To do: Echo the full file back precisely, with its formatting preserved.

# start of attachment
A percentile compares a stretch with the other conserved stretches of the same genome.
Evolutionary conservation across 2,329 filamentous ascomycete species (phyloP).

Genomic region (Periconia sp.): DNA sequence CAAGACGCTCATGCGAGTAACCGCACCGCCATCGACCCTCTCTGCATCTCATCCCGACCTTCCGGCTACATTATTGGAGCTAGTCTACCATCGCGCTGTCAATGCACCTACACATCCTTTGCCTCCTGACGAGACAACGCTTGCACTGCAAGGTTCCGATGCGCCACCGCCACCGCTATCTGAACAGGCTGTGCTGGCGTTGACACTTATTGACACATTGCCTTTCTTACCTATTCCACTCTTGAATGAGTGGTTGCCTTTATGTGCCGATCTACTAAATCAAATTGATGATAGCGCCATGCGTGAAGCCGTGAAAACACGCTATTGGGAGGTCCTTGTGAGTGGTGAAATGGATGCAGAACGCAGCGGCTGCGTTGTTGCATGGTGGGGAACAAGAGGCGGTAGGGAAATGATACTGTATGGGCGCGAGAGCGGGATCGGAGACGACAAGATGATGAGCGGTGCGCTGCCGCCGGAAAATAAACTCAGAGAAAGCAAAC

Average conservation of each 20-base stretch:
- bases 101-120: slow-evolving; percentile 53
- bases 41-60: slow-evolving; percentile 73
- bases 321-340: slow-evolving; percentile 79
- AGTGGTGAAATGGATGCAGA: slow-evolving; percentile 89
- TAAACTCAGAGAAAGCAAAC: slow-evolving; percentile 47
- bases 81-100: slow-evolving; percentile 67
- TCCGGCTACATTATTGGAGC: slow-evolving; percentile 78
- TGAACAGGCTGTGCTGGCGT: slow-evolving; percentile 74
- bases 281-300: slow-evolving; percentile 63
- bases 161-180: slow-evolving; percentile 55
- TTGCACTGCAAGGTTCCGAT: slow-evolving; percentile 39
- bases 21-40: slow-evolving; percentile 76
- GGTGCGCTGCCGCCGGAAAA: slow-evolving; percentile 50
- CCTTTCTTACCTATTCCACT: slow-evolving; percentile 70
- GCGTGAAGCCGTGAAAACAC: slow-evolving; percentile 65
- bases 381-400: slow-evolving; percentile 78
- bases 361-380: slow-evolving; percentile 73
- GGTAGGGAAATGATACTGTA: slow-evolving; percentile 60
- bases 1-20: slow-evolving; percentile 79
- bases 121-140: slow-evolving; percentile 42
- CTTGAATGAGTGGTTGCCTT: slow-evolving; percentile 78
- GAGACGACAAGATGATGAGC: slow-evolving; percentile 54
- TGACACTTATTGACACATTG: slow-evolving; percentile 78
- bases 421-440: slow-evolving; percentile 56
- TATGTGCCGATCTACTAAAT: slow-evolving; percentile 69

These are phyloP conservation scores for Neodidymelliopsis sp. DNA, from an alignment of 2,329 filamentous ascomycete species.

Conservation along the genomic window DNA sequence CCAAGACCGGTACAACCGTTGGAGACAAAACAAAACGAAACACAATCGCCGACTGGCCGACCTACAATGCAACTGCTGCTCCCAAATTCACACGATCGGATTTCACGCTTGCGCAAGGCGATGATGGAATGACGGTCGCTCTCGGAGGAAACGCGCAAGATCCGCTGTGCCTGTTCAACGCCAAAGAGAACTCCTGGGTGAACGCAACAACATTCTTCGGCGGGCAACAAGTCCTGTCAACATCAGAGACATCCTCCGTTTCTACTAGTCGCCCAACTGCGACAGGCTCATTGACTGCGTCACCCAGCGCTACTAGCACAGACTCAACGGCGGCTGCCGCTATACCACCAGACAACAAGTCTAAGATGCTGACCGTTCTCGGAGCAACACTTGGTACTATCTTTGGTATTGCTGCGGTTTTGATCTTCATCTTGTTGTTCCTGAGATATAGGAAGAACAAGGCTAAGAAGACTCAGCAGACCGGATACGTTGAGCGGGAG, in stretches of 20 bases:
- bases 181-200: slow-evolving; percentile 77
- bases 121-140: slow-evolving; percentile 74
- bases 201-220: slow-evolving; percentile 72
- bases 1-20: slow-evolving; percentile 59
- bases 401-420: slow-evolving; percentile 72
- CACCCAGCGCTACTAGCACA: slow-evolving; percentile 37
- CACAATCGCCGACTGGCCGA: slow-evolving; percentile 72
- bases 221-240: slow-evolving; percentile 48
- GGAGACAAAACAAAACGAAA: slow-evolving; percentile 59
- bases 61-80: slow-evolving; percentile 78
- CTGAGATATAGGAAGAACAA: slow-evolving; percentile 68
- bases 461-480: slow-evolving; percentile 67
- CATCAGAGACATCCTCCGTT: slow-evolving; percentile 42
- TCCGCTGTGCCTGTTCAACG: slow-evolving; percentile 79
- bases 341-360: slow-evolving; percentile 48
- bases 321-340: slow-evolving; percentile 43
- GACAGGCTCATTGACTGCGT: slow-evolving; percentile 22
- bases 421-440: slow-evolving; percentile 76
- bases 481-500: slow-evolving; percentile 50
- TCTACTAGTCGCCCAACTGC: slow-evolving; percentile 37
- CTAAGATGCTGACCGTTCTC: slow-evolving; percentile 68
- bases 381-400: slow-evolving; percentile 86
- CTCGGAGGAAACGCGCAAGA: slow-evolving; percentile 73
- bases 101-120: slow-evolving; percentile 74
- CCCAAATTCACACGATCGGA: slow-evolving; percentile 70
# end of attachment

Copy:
A percentile compares a stretch with the other conserved stretches of the same genome.
Evolutionary conservation across 2,329 filamentous ascomycete species (phyloP).

Genomic region (Periconia sp.): DNA sequence CAAGACGCTCATGCGAGTAACCGCACCGCCATCGACCCTCTCTGCATCTCATCCCGACCTTCCGGCTACATTATTGGAGCTAGTCTACCATCGCGCTGTCAATGCACCTACACATCCTTTGCCTCCTGACGAGACAACGCTTGCACTGCAAGGTTCCGATGCGCCACCGCCACCGCTATCTGAACAGGCTGTGCTGGCGTTGACACTTATTGACACATTGCCTTTCTTACCTATTCCACTCTTGAATGAGTGGTTGCCTTTATGTGCCGATCTACTAAATCAAATTGATGATAGCGCCATGCGTGAAGCCGTGAAAACACGCTATTGGGAGGTCCTTGTGAGTGGTGAAATGGATGCAGAACGCAGCGGCTGCGTTGTTGCATGGTGGGGAACAAGAGGCGGTAGGGAAATGATACTGTATGGGCGCGAGAGCGGGATCGGAGACGACAAGATGATGAGCGGTGCGCTGCCGCCGGAAAATAAACTCAGAGAAAGCAAAC

Average conservation of each 20-base stretch:
- bases 101-120: slow-evolving; percentile 53
- bases 41-60: slow-evolving; percentile 73
- bases 321-340: slow-evolving; percentile 79
- AGTGGTGAAATGGATGCAGA: slow-evolving; percentile 89
- TAAACTCAGAGAAAGCAAAC: slow-evolving; percentile 47
- bases 81-100: slow-evolving; percentile 67
- TCCGGCTACATTATTGGAGC: slow-evolving; percentile 78
- TGAACAGGCTGTGCTGGCGT: slow-evolving; percentile 74
- bases 281-300: slow-evolving; percentile 63
- bases 161-180: slow-evolving; percentile 55
- TTGCACTGCAAGGTTCCGAT: slow-evolving; percentile 39
- bases 21-40: slow-evolving; percentile 76
- GGTGCGCTGCCGCCGGAAAA: slow-evolving; percentile 50
- CCTTTCTTACCTATTCCACT: slow-evolving; percentile 70
- GCGTGAAGCCGTGAAAACAC: slow-evolving; percentile 65
- bases 381-400: slow-evolving; percentile 78
- bases 361-380: slow-evolving; percentile 73
- GGTAGGGAAATGATACTGTA: slow-evolving; percentile 60
- bases 1-20: slow-evolving; percentile 79
- bases 121-140: slow-evolving; percentile 42
- CTTGAATGAGTGGTTGCCTT: slow-evolving; percentile 78
- GAGACGACAAGATGATGAGC: slow-evolving; percentile 54
- TGACACTTATTGACACATTG: slow-evolving; percentile 78
- bases 421-440: slow-evolving; percentile 56
- TATGTGCCGATCTACTAAAT: slow-evolving; percentile 69

These are phyloP conservation scores for Neodidymelliopsis sp. DNA, from an alignment of 2,329 filamentous ascomycete species.

Conservation along the genomic window DNA sequence CCAAGACCGGTACAACCGTTGGAGACAAAACAAAACGAAACACAATCGCCGACTGGCCGACCTACAATGCAACTGCTGCTCCCAAATTCACACGATCGGATTTCACGCTTGCGCAAGGCGATGATGGAATGACGGTCGCTCTCGGAGGAAACGCGCAAGATCCGCTGTGCCTGTTCAACGCCAAAGAGAACTCCTGGGTGAACGCAACAACATTCTTCGGCGGGCAACAAGTCCTGTCAACATCAGAGACATCCTCCGTTTCTACTAGTCGCCCAACTGCGACAGGCTCATTGACTGCGTCACCCAGCGCTACTAGCACAGACTCAACGGCGGCTGCCGCTATACCACCAGACAACAAGTCTAAGATGCTGACCGTTCTCGGAGCAACACTTGGTACTATCTTTGGTATTGCTGCGGTTTTGATCTTCATCTTGTTGTTCCTGAGATATAGGAAGAACAAGGCTAAGAAGACTCAGCAGACCGGATACGTTGAGCGGGAG, in stretches of 20 bases:
- bases 181-200: slow-evolving; percentile 77
- bases 121-140: slow-evolving; percentile 74
- bases 201-220: slow-evolving; percentile 72
- bases 1-20: slow-evolving; percentile 59
- bases 401-420: slow-evolving; percentile 72
- CACCCAGCGCTACTAGCACA: slow-evolving; percentile 37
- CACAATCGCCGACTGGCCGA: slow-evolving; percentile 72
- bases 221-240: slow-evolving; percentile 48
- GGAGACAAAACAAAACGAAA: slow-evolving; percentile 59
- bases 61-80: slow-evolving; percentile 78
- CTGAGATATAGGAAGAACAA: slow-evolving; percentile 68
- bases 461-480: slow-evolving; percentile 67
- CATCAGAGACATCCTCCGTT: slow-evolving; percentile 42
- TCCGCTGTGCCTGTTCAACG: slow-evolving; percentile 79
- bases 341-360: slow-evolving; percentile 48
- bases 321-340: slow-evolving; percentile 43
- GACAGGCTCATTGACTGCGT: slow-evolving; percentile 22
- bases 421-440: slow-evolving; percentile 76
- bases 481-500: slow-evolving; percentile 50
- TCTACTAGTCGCCCAACTGC: slow-evolving; percentile 37
- CTAAGATGCTGACCGTTCTC: slow-evolving; percentile 68
- bases 381-400: slow-evolving; percentile 86
- CTCGGAGGAAACGCGCAAGA: slow-evolving; percentile 73
- bases 101-120: slow-evolving; percentile 74
- CCCAAATTCACACGATCGGA: slow-evolving; percentile 70